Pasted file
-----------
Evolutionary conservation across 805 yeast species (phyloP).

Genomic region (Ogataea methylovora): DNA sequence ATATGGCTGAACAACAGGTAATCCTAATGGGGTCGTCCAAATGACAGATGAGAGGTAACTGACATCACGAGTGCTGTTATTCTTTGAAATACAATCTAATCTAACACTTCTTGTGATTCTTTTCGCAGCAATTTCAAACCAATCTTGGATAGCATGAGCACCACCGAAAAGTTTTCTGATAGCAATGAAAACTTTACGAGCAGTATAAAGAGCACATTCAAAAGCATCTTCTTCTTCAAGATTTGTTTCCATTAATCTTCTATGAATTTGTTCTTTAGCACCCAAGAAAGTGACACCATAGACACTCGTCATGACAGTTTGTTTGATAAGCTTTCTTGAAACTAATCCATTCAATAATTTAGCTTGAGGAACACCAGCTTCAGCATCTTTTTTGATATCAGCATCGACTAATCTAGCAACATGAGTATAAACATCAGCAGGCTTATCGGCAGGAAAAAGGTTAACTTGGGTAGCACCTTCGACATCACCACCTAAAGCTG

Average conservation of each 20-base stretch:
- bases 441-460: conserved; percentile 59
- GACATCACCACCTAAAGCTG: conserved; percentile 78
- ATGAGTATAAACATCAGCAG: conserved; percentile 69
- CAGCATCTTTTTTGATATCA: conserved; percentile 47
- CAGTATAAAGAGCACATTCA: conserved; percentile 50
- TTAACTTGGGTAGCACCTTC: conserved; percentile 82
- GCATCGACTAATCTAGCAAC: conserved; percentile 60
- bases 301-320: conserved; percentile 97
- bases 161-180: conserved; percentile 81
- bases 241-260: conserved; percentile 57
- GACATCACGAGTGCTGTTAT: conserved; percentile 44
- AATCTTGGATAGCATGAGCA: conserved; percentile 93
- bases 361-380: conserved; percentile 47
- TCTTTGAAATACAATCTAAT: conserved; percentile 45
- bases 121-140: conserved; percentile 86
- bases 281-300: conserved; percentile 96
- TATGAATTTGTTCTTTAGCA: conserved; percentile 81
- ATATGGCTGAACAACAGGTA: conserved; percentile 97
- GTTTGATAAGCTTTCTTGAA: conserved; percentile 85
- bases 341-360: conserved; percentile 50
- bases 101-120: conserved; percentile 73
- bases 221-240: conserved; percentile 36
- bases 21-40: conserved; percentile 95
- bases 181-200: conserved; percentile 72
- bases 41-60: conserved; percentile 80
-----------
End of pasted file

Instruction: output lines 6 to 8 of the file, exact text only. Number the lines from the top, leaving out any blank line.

- ATGAGTATAAACATCAGCAG: conserved; percentile 69
- CAGCATCTTTTTTGATATCA: conserved; percentile 47
- CAGTATAAAGAGCACATTCA: conserved; percentile 50